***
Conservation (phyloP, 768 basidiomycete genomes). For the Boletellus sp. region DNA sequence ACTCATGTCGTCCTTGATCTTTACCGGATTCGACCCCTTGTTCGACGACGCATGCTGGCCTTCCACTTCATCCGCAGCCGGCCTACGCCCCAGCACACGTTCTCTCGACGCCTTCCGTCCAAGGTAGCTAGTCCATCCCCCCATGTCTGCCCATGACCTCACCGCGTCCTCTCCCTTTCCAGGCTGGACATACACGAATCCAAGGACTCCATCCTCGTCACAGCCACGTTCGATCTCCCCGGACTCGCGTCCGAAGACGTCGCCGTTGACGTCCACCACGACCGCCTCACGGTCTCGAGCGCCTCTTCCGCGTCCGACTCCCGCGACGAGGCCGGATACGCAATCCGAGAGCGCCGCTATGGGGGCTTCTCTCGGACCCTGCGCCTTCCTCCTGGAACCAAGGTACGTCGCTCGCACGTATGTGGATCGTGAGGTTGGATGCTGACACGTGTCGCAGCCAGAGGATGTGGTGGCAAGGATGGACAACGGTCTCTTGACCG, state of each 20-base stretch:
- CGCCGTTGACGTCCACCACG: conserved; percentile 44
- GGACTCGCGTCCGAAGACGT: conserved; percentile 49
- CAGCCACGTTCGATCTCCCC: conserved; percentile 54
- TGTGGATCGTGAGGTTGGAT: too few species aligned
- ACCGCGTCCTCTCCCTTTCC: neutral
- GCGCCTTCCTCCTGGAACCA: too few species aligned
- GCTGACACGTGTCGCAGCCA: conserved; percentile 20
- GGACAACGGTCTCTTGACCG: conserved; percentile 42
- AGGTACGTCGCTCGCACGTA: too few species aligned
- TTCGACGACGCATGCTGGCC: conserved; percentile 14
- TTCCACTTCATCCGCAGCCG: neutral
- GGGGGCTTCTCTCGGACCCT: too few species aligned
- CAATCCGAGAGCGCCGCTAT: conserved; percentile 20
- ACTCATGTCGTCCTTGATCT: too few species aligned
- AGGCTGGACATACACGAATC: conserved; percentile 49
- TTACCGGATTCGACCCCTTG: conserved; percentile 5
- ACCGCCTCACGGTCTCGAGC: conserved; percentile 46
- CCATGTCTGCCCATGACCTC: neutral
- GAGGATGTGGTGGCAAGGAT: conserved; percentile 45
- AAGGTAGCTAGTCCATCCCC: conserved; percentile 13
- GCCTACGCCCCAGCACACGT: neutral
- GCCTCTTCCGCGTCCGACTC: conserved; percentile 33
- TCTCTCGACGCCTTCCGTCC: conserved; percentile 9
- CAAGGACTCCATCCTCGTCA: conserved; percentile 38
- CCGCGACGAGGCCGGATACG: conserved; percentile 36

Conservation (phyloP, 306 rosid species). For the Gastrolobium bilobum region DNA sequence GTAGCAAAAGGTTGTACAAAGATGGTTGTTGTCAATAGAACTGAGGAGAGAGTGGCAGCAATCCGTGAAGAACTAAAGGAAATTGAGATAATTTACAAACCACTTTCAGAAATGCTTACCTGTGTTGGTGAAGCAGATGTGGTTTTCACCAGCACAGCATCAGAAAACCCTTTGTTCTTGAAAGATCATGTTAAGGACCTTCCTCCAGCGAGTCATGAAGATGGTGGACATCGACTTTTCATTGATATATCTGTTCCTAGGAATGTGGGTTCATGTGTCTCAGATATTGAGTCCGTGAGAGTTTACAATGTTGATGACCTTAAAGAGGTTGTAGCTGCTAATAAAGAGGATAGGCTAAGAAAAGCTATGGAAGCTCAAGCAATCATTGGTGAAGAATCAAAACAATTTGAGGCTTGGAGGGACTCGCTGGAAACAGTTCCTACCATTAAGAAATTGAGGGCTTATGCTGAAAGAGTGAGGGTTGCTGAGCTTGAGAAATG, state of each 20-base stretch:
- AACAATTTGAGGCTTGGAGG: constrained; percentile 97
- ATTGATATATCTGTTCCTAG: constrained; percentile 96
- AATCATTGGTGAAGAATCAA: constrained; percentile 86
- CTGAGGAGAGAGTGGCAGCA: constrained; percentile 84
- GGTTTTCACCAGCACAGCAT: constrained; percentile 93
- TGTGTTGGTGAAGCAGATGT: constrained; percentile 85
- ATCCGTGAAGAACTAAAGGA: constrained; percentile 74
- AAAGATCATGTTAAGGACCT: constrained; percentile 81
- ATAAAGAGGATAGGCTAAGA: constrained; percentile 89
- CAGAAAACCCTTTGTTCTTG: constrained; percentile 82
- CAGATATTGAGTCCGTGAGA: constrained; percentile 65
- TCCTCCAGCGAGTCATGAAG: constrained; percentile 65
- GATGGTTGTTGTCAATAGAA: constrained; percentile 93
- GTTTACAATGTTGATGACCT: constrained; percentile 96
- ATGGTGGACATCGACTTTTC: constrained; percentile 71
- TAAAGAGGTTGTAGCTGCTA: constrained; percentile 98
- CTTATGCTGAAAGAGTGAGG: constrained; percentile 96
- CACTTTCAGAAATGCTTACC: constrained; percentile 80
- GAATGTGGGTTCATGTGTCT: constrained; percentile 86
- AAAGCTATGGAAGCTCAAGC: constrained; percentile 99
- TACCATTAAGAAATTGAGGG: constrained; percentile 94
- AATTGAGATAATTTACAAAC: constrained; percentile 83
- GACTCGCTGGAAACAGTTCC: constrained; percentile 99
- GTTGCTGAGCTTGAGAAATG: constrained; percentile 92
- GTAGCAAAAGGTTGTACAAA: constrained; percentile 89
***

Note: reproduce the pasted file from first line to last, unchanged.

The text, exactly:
Conservation (phyloP, 768 basidiomycete genomes). For the Boletellus sp. region DNA sequence ACTCATGTCGTCCTTGATCTTTACCGGATTCGACCCCTTGTTCGACGACGCATGCTGGCCTTCCACTTCATCCGCAGCCGGCCTACGCCCCAGCACACGTTCTCTCGACGCCTTCCGTCCAAGGTAGCTAGTCCATCCCCCCATGTCTGCCCATGACCTCACCGCGTCCTCTCCCTTTCCAGGCTGGACATACACGAATCCAAGGACTCCATCCTCGTCACAGCCACGTTCGATCTCCCCGGACTCGCGTCCGAAGACGTCGCCGTTGACGTCCACCACGACCGCCTCACGGTCTCGAGCGCCTCTTCCGCGTCCGACTCCCGCGACGAGGCCGGATACGCAATCCGAGAGCGCCGCTATGGGGGCTTCTCTCGGACCCTGCGCCTTCCTCCTGGAACCAAGGTACGTCGCTCGCACGTATGTGGATCGTGAGGTTGGATGCTGACACGTGTCGCAGCCAGAGGATGTGGTGGCAAGGATGGACAACGGTCTCTTGACCG, state of each 20-base stretch:
- CGCCGTTGACGTCCACCACG: conserved; percentile 44
- GGACTCGCGTCCGAAGACGT: conserved; percentile 49
- CAGCCACGTTCGATCTCCCC: conserved; percentile 54
- TGTGGATCGTGAGGTTGGAT: too few species aligned
- ACCGCGTCCTCTCCCTTTCC: neutral
- GCGCCTTCCTCCTGGAACCA: too few species aligned
- GCTGACACGTGTCGCAGCCA: conserved; percentile 20
- GGACAACGGTCTCTTGACCG: conserved; percentile 42
- AGGTACGTCGCTCGCACGTA: too few species aligned
- TTCGACGACGCATGCTGGCC: conserved; percentile 14
- TTCCACTTCATCCGCAGCCG: neutral
- GGGGGCTTCTCTCGGACCCT: too few species aligned
- CAATCCGAGAGCGCCGCTAT: conserved; percentile 20
- ACTCATGTCGTCCTTGATCT: too few species aligned
- AGGCTGGACATACACGAATC: conserved; percentile 49
- TTACCGGATTCGACCCCTTG: conserved; percentile 5
- ACCGCCTCACGGTCTCGAGC: conserved; percentile 46
- CCATGTCTGCCCATGACCTC: neutral
- GAGGATGTGGTGGCAAGGAT: conserved; percentile 45
- AAGGTAGCTAGTCCATCCCC: conserved; percentile 13
- GCCTACGCCCCAGCACACGT: neutral
- GCCTCTTCCGCGTCCGACTC: conserved; percentile 33
- TCTCTCGACGCCTTCCGTCC: conserved; percentile 9
- CAAGGACTCCATCCTCGTCA: conserved; percentile 38
- CCGCGACGAGGCCGGATACG: conserved; percentile 36

Conservation (phyloP, 306 rosid species). For the Gastrolobium bilobum region DNA sequence GTAGCAAAAGGTTGTACAAAGATGGTTGTTGTCAATAGAACTGAGGAGAGAGTGGCAGCAATCCGTGAAGAACTAAAGGAAATTGAGATAATTTACAAACCACTTTCAGAAATGCTTACCTGTGTTGGTGAAGCAGATGTGGTTTTCACCAGCACAGCATCAGAAAACCCTTTGTTCTTGAAAGATCATGTTAAGGACCTTCCTCCAGCGAGTCATGAAGATGGTGGACATCGACTTTTCATTGATATATCTGTTCCTAGGAATGTGGGTTCATGTGTCTCAGATATTGAGTCCGTGAGAGTTTACAATGTTGATGACCTTAAAGAGGTTGTAGCTGCTAATAAAGAGGATAGGCTAAGAAAAGCTATGGAAGCTCAAGCAATCATTGGTGAAGAATCAAAACAATTTGAGGCTTGGAGGGACTCGCTGGAAACAGTTCCTACCATTAAGAAATTGAGGGCTTATGCTGAAAGAGTGAGGGTTGCTGAGCTTGAGAAATG, state of each 20-base stretch:
- AACAATTTGAGGCTTGGAGG: constrained; percentile 97
- ATTGATATATCTGTTCCTAG: constrained; percentile 96
- AATCATTGGTGAAGAATCAA: constrained; percentile 86
- CTGAGGAGAGAGTGGCAGCA: constrained; percentile 84
- GGTTTTCACCAGCACAGCAT: constrained; percentile 93
- TGTGTTGGTGAAGCAGATGT: constrained; percentile 85
- ATCCGTGAAGAACTAAAGGA: constrained; percentile 74
- AAAGATCATGTTAAGGACCT: constrained; percentile 81
- ATAAAGAGGATAGGCTAAGA: constrained; percentile 89
- CAGAAAACCCTTTGTTCTTG: constrained; percentile 82
- CAGATATTGAGTCCGTGAGA: constrained; percentile 65
- TCCTCCAGCGAGTCATGAAG: constrained; percentile 65
- GATGGTTGTTGTCAATAGAA: constrained; percentile 93
- GTTTACAATGTTGATGACCT: constrained; percentile 96
- ATGGTGGACATCGACTTTTC: constrained; percentile 71
- TAAAGAGGTTGTAGCTGCTA: constrained; percentile 98
- CTTATGCTGAAAGAGTGAGG: constrained; percentile 96
- CACTTTCAGAAATGCTTACC: constrained; percentile 80
- GAATGTGGGTTCATGTGTCT: constrained; percentile 86
- AAAGCTATGGAAGCTCAAGC: constrained; percentile 99
- TACCATTAAGAAATTGAGGG: constrained; percentile 94
- AATTGAGATAATTTACAAAC: constrained; percentile 83
- GACTCGCTGGAAACAGTTCC: constrained; percentile 99
- GTTGCTGAGCTTGAGAAATG: constrained; percentile 92
- GTAGCAAAAGGTTGTACAAA: constrained; percentile 89